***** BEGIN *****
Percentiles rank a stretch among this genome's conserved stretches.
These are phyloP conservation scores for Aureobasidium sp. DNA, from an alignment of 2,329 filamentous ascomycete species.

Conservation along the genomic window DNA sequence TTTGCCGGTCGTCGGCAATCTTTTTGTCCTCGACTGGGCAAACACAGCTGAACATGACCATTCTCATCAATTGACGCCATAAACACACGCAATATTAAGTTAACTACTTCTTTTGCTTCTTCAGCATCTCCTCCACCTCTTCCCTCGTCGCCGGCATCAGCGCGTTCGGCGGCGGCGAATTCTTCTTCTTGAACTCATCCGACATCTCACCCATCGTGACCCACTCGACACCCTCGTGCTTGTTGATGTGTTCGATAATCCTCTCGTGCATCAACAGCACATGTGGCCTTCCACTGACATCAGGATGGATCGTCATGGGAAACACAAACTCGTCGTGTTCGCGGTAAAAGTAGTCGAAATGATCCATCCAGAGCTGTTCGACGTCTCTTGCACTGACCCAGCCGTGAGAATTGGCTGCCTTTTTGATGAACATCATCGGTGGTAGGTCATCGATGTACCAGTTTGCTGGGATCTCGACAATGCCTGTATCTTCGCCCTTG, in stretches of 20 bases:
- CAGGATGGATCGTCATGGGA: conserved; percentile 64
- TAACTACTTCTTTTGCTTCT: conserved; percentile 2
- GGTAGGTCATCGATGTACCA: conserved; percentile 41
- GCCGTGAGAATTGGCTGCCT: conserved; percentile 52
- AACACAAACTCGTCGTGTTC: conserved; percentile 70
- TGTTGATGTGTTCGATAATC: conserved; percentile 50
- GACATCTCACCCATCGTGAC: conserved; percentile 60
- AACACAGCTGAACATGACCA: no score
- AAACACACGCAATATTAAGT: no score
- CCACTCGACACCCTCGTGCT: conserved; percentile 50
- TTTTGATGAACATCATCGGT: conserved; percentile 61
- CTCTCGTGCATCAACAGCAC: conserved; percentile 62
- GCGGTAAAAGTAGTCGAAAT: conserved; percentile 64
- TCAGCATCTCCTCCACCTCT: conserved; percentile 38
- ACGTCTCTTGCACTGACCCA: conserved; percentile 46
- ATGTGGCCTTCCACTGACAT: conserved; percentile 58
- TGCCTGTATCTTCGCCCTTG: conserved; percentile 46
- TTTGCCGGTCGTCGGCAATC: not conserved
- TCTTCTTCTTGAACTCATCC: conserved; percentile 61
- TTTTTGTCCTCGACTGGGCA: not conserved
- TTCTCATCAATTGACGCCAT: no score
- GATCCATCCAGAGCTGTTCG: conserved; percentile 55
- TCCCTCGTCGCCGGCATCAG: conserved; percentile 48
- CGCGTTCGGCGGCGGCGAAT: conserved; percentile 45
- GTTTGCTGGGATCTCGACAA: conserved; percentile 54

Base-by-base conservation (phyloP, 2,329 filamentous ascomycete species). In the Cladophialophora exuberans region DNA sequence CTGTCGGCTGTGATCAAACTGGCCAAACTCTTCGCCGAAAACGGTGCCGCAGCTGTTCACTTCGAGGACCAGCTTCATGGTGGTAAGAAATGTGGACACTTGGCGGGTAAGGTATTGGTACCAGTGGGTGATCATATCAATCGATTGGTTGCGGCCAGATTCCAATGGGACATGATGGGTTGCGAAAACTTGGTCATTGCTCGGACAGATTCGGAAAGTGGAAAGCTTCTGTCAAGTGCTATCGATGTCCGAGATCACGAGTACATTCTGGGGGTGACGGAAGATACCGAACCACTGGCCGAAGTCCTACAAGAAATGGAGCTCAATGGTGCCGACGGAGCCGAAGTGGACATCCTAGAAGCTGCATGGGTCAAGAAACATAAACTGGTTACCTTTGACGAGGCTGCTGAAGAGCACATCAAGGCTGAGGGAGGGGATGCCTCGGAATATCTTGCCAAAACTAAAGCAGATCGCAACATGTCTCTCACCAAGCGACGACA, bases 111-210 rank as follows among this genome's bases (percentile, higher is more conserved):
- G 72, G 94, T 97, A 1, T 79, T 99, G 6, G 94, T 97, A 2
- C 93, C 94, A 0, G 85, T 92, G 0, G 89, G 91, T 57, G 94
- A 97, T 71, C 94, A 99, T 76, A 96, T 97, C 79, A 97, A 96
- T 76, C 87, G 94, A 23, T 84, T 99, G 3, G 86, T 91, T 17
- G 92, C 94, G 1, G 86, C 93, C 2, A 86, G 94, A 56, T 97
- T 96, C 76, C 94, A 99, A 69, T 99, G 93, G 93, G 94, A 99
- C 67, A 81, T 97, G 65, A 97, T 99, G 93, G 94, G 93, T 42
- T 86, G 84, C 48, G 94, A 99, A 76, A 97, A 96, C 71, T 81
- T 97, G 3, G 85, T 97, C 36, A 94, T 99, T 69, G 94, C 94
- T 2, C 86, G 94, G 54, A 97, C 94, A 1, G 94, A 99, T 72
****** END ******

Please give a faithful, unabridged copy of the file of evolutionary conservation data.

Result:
Percentiles rank a stretch among this genome's conserved stretches.
These are phyloP conservation scores for Aureobasidium sp. DNA, from an alignment of 2,329 filamentous ascomycete species.

Conservation along the genomic window DNA sequence TTTGCCGGTCGTCGGCAATCTTTTTGTCCTCGACTGGGCAAACACAGCTGAACATGACCATTCTCATCAATTGACGCCATAAACACACGCAATATTAAGTTAACTACTTCTTTTGCTTCTTCAGCATCTCCTCCACCTCTTCCCTCGTCGCCGGCATCAGCGCGTTCGGCGGCGGCGAATTCTTCTTCTTGAACTCATCCGACATCTCACCCATCGTGACCCACTCGACACCCTCGTGCTTGTTGATGTGTTCGATAATCCTCTCGTGCATCAACAGCACATGTGGCCTTCCACTGACATCAGGATGGATCGTCATGGGAAACACAAACTCGTCGTGTTCGCGGTAAAAGTAGTCGAAATGATCCATCCAGAGCTGTTCGACGTCTCTTGCACTGACCCAGCCGTGAGAATTGGCTGCCTTTTTGATGAACATCATCGGTGGTAGGTCATCGATGTACCAGTTTGCTGGGATCTCGACAATGCCTGTATCTTCGCCCTTG, in stretches of 20 bases:
- CAGGATGGATCGTCATGGGA: conserved; percentile 64
- TAACTACTTCTTTTGCTTCT: conserved; percentile 2
- GGTAGGTCATCGATGTACCA: conserved; percentile 41
- GCCGTGAGAATTGGCTGCCT: conserved; percentile 52
- AACACAAACTCGTCGTGTTC: conserved; percentile 70
- TGTTGATGTGTTCGATAATC: conserved; percentile 50
- GACATCTCACCCATCGTGAC: conserved; percentile 60
- AACACAGCTGAACATGACCA: no score
- AAACACACGCAATATTAAGT: no score
- CCACTCGACACCCTCGTGCT: conserved; percentile 50
- TTTTGATGAACATCATCGGT: conserved; percentile 61
- CTCTCGTGCATCAACAGCAC: conserved; percentile 62
- GCGGTAAAAGTAGTCGAAAT: conserved; percentile 64
- TCAGCATCTCCTCCACCTCT: conserved; percentile 38
- ACGTCTCTTGCACTGACCCA: conserved; percentile 46
- ATGTGGCCTTCCACTGACAT: conserved; percentile 58
- TGCCTGTATCTTCGCCCTTG: conserved; percentile 46
- TTTGCCGGTCGTCGGCAATC: not conserved
- TCTTCTTCTTGAACTCATCC: conserved; percentile 61
- TTTTTGTCCTCGACTGGGCA: not conserved
- TTCTCATCAATTGACGCCAT: no score
- GATCCATCCAGAGCTGTTCG: conserved; percentile 55
- TCCCTCGTCGCCGGCATCAG: conserved; percentile 48
- CGCGTTCGGCGGCGGCGAAT: conserved; percentile 45
- GTTTGCTGGGATCTCGACAA: conserved; percentile 54

Base-by-base conservation (phyloP, 2,329 filamentous ascomycete species). In the Cladophialophora exuberans region DNA sequence CTGTCGGCTGTGATCAAACTGGCCAAACTCTTCGCCGAAAACGGTGCCGCAGCTGTTCACTTCGAGGACCAGCTTCATGGTGGTAAGAAATGTGGACACTTGGCGGGTAAGGTATTGGTACCAGTGGGTGATCATATCAATCGATTGGTTGCGGCCAGATTCCAATGGGACATGATGGGTTGCGAAAACTTGGTCATTGCTCGGACAGATTCGGAAAGTGGAAAGCTTCTGTCAAGTGCTATCGATGTCCGAGATCACGAGTACATTCTGGGGGTGACGGAAGATACCGAACCACTGGCCGAAGTCCTACAAGAAATGGAGCTCAATGGTGCCGACGGAGCCGAAGTGGACATCCTAGAAGCTGCATGGGTCAAGAAACATAAACTGGTTACCTTTGACGAGGCTGCTGAAGAGCACATCAAGGCTGAGGGAGGGGATGCCTCGGAATATCTTGCCAAAACTAAAGCAGATCGCAACATGTCTCTCACCAAGCGACGACA, bases 111-210 rank as follows among this genome's bases (percentile, higher is more conserved):
- G 72, G 94, T 97, A 1, T 79, T 99, G 6, G 94, T 97, A 2
- C 93, C 94, A 0, G 85, T 92, G 0, G 89, G 91, T 57, G 94
- A 97, T 71, C 94, A 99, T 76, A 96, T 97, C 79, A 97, A 96
- T 76, C 87, G 94, A 23, T 84, T 99, G 3, G 86, T 91, T 17
- G 92, C 94, G 1, G 86, C 93, C 2, A 86, G 94, A 56, T 97
- T 96, C 76, C 94, A 99, A 69, T 99, G 93, G 93, G 94, A 99
- C 67, A 81, T 97, G 65, A 97, T 99, G 93, G 94, G 93, T 42
- T 86, G 84, C 48, G 94, A 99, A 76, A 97, A 96, C 71, T 81
- T 97, G 3, G 85, T 97, C 36, A 94, T 99, T 69, G 94, C 94
- T 2, C 86, G 94, G 54, A 97, C 94, A 1, G 94, A 99, T 72